Caterpillars are the larvae of butterflies and moths. They can be serious garden pests, depending on the species. They can be smooth or fuzzy, dull or bright. Caterpillars shed their skin as they grow, until they're ready to pupate (make a cocoon or chrysalis). At the end of the pupa stage, they emerge as either adult moths or butterflies.
Future butterflies, or just a big problem? If you like butterflies, you have to put up with caterpillars. They're kind of like the adolescent stage for the beauty queens of your garden. However, caterpillars can be destructive, and not all of them grow up to be flying flowers like Monarchs and Zebra Swallowtails. Some, such as Gypsy Moth and Redhumped caterpillars, are true pests. They can strip trees and other plants of their foliage in short order. Here's how you can take care of problem caterpillars in your garden.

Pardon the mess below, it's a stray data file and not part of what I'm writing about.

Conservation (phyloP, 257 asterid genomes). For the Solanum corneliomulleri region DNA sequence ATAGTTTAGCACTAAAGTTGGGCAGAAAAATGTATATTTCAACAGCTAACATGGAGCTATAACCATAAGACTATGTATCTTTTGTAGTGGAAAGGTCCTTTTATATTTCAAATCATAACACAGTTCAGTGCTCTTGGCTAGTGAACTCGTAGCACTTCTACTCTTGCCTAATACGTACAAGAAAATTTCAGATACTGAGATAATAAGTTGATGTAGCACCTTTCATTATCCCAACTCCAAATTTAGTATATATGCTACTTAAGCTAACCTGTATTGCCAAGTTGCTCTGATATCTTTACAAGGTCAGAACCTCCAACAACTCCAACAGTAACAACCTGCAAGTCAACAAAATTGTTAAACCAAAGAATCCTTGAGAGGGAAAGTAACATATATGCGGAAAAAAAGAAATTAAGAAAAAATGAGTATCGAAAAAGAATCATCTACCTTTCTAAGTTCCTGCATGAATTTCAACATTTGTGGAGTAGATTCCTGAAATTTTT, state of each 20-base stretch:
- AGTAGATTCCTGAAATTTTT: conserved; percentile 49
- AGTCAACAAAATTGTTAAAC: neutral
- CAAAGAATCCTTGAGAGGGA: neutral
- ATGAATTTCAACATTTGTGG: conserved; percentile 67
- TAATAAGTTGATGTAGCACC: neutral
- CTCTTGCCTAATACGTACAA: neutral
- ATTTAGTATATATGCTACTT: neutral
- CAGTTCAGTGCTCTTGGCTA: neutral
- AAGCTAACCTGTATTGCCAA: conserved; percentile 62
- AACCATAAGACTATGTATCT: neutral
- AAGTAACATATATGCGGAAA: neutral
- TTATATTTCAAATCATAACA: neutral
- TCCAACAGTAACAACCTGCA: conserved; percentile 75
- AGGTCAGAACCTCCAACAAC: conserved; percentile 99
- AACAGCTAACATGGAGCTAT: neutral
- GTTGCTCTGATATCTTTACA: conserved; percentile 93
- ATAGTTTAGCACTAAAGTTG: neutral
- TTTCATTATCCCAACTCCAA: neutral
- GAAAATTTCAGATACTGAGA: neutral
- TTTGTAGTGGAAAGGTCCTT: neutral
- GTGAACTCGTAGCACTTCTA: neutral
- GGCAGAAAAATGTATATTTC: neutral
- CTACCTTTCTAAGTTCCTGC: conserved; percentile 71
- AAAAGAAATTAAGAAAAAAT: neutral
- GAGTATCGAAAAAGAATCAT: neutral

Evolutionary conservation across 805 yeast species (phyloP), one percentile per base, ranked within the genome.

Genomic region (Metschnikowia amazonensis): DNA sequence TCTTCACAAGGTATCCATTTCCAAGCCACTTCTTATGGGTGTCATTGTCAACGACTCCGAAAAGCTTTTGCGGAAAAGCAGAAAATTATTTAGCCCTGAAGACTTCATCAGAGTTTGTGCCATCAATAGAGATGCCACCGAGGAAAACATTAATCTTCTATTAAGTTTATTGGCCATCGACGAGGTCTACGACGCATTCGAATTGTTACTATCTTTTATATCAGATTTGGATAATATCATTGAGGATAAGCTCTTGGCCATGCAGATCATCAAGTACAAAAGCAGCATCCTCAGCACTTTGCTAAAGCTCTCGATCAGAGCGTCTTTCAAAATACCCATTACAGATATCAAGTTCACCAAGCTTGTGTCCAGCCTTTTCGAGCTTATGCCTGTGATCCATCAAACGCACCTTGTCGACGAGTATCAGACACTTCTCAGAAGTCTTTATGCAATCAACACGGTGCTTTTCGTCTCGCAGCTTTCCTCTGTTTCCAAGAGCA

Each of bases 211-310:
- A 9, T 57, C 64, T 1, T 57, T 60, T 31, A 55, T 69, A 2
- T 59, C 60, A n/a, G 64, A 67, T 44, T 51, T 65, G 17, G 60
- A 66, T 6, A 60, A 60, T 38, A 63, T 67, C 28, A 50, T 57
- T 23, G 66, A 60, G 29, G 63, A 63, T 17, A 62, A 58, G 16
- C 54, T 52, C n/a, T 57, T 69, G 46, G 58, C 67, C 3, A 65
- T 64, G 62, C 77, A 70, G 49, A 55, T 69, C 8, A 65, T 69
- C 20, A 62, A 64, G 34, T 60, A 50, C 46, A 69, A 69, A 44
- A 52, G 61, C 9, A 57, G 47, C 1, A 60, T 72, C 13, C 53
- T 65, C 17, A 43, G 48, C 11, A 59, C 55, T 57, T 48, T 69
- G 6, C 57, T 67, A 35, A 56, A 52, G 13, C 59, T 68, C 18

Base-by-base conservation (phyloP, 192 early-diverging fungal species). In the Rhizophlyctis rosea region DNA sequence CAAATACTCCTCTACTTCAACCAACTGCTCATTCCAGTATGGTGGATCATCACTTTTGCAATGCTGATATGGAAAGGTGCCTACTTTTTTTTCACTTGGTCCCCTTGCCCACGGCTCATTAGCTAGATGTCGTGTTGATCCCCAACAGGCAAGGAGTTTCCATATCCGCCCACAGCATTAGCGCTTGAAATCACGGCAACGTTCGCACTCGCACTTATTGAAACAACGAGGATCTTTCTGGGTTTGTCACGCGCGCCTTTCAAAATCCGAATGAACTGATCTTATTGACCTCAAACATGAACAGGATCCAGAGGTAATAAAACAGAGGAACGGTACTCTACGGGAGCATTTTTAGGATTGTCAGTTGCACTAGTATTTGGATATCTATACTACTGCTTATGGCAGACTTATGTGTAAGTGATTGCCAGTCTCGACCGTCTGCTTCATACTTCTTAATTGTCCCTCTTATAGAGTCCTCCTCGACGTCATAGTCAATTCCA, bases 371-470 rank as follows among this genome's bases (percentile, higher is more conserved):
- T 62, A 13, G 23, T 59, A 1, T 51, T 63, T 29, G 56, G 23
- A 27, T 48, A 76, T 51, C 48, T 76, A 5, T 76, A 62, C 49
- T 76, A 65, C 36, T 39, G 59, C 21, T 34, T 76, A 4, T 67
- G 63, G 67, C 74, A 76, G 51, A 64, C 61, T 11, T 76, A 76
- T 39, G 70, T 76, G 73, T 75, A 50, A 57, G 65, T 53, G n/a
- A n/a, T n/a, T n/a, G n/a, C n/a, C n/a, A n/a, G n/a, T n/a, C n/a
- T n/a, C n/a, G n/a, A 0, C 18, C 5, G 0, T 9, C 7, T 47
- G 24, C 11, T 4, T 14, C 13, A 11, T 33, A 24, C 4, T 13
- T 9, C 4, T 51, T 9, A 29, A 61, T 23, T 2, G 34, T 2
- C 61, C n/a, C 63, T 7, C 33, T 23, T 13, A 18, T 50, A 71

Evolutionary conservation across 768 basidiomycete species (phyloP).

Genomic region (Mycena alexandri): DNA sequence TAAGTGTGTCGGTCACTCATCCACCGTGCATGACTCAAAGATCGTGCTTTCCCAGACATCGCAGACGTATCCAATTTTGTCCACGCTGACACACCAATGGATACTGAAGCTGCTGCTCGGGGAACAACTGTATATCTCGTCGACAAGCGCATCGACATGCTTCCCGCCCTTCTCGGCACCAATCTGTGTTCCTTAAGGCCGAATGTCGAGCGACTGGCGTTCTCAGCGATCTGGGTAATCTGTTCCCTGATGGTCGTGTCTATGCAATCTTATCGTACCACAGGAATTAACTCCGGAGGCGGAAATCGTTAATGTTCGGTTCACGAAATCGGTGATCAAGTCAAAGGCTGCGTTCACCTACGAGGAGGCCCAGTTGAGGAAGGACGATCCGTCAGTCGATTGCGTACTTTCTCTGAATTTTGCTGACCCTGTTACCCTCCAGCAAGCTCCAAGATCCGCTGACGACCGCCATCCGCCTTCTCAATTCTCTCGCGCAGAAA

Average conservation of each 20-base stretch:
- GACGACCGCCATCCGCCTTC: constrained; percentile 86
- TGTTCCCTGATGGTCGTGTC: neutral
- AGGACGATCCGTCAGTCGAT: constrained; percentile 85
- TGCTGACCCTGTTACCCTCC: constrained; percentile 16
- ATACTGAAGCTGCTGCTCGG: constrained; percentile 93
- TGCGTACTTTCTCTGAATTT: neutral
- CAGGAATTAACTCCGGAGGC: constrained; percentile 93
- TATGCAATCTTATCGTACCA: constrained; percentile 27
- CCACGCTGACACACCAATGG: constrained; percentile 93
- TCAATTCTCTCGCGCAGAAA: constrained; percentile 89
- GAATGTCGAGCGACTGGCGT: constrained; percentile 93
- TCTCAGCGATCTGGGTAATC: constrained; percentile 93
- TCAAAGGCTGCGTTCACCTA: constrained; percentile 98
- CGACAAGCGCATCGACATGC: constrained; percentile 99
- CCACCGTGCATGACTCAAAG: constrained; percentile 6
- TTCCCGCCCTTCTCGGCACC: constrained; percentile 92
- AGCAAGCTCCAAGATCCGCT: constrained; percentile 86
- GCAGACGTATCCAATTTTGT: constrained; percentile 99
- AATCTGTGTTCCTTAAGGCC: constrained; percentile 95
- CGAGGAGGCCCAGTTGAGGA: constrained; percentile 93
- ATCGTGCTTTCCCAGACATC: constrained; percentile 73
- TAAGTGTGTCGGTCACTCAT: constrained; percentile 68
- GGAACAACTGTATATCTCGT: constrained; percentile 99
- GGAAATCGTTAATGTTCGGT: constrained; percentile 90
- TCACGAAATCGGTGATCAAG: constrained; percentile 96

Prevention and Maintenance
Do a Little Research. Find out what kind of caterpillars you have. Monarch caterpillars have distinctive stripes. Certain spiny ones turn into other beautiful butterflies. Visit your library, bookstore or search online to be sure what you have.
Try Handpicking Caterpillars First. If you only have a few caterpillars here and there, and you know what kind they are, pick them off your plants by hand and put them in a bag. If you have an infestation of pest caterpillars, take stronger action.
Apply the Right Control Product for the Caterpillars You Have. Bagworms and leafrollers, are usually too numerous to pick by hand. You can spray them and other pest caterpillars on your ornamentals with Ortho® BugClear™ Insect Killer for Lawns & Landscapes or Ortho® MAX® Malathion Insect Spray Concentrate. Before spraying any insect control product, always read the label to be sure your pest and plant are listed.